22nd Week Of Pregnancy: Increased Need For Magnesium

Does your stomach twitch? Then your unborn baby is now having its first hiccups. This and more happen in week 22.

22 weeks: This happens in and with your body

Many pregnant women suffer from an increased need for magnesium from around the 22nd week of pregnancy. This is noticeable, for example, in nightly calf cramps. You can get the additional magnesium from foods rich in magnesium, for example from the consumption of nuts and whole grain products. Good news: dark chocolate also contains a lot of magnesium. But adding magnesium supplements can also help now. However, be sure to discuss this with your doctor before taking it.

This helps against calf cramps:

  • Go for a walk/exercise
  • Elevate your legs at night
  • Drink plenty of water
  • Foods high in magnesium
  • Magnesium supplements (in consultation with your doctor)
  • Avoid high heels

In addition to the cramps, swollen legs and water retention can now also occur. What you can do to relieve these symptoms:

  • Avoid standing and sitting for long periods (maximum three hours at a time)
  • put your feet up
  • Stimulate blood circulation in your legs with circular movements of your feet
  • Walks in the fresh air
  • wear compression stockings

Contrast showers for the legs

A visible change around the 22nd week of pregnancy is the possible elevation of the so-called Montgomery glands. They are located at the areola and release sebum to care for sensitive skin. This prepares the nipple for future breastfeeding.

Due to the increased blood flow in the abdomen, many pregnant women now experience increased vaginal discharge. Some women also suffer from hemorrhoids. Since you should avoid medication during pregnancy, it is best to use home remedies for hemorrhoids.

That happens during the second major check-up

Between the 19th and 22nd week of pregnancy, the second major check-up at the gynecologist takes place. The mother’s weight and blood pressure are checked, her urine is examined for protein, sugar, and germs, and the hemoglobin content is measured. The doctor will also check the position of the uterus. An ultrasound is also part of the second major check-up.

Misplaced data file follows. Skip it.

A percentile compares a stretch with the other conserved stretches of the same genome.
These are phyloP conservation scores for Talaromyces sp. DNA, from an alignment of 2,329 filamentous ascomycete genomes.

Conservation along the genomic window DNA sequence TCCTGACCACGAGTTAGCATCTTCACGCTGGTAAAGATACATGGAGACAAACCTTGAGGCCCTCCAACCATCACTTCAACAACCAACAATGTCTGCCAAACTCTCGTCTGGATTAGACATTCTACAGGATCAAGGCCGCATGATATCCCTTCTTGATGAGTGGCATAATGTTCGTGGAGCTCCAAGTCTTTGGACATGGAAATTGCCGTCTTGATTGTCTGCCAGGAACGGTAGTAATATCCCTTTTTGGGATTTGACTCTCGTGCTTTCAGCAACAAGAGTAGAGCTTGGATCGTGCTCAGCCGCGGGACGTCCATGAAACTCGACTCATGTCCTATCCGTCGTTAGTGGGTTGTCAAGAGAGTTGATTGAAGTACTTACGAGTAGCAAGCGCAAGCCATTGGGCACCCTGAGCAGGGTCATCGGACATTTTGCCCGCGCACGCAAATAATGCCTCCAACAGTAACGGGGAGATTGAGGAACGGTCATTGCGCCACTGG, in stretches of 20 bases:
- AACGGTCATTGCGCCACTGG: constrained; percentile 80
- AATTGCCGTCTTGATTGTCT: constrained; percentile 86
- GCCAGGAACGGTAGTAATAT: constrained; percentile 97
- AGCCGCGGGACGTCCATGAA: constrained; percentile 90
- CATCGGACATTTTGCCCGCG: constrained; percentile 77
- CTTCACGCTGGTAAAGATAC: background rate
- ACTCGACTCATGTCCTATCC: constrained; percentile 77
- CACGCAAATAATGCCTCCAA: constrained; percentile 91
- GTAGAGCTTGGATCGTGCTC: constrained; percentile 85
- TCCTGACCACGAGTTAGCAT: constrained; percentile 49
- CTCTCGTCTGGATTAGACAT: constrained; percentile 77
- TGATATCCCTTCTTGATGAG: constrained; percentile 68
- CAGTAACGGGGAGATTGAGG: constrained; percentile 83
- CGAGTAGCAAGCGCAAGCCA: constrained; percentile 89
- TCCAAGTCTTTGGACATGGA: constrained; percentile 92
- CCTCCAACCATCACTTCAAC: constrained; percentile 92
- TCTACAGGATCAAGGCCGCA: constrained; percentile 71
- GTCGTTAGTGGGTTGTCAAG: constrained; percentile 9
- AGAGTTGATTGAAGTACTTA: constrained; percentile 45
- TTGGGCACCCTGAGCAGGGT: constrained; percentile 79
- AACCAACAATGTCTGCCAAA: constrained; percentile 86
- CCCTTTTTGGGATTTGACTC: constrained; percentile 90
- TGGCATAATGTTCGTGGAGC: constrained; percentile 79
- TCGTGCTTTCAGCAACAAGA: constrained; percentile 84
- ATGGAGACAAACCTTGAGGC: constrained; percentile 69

This is what the ultrasound examines:

  • Position, heart activity, and movement of the fetus
  • amount of amniotic fluid
  • Position and activity of the placenta
  • singleton or multiple pregnancies

Baby biometrics:

  • Crown to Crown Distance = Biparietal Diameter (BPD)
  • Distance from forehead to occiput = frontal-occipital diameter (FOD); Alternative: head circumference (KU)
  • Distance from left to right side of abdomen = abdominal-thoracic transverse diameter (ATD); Alternatives: distance from navel to spine = abdomen-thoracic diameter (APD) or abdominal circumference = abdomen-thoracic circumference (AU)
  • Femur = Femur Length (FL)

In addition to this standard examination, you are free to have the physical development of your offspring examined. As part of the extended basic ultrasound examination, the gynecologist examines the baby for abnormalities. He looks to see if the brain and head shape are normal and if there are any abnormalities in the neck or back. He also checks whether the heart is beating normally and is in the right place, as well as the functioning of the other organs.

22nd week of pregnancy: This is what the fetus looks like now

At 22 weeks gestation, the fetus is around 28 centimeters long and weighs around 475 grams. This is about the weight of a mango. From now on, the unborn baby gains weight. Growth, on the other hand, is slowing down a bit. The head diameter (BPD) of the fetus is now about 55 millimeters.

Around the 22nd week of pregnancy, many babies have hiccups for the first time – and the mother-to-be can feel it. Belly twitching may come as a surprise at first, but you’ll get used to it over the next few weeks. The hiccups are normal and will now be felt regularly. Because: The baby practices breathing and inhales and exhales amniotic fluid. The rhythmic contraction of the diaphragm can cause hiccups. The mother perceives this as a light pounding or even a gentle bouncing of the abdomen.

The skin of the fetus is still covered by lanugo hair at 22 weeks gestation. It is becoming increasingly less transparent and increasingly rosy. The baby’s tongue is slowly developing its first taste buds. This enables it to differentiate between different tastes immediately after birth.

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Written by Tracy Norris

My name is Tracy and I am a food media superstar, specializing in freelance recipe development, editing, and food writing. In my career, I have been featured on many food blogs, constructed personalized meal plans for busy families, edited food blogs/cookbooks, and developed multicultural recipes for many reputable food companies. Creating recipes that are 100% original is my favorite part of my job.

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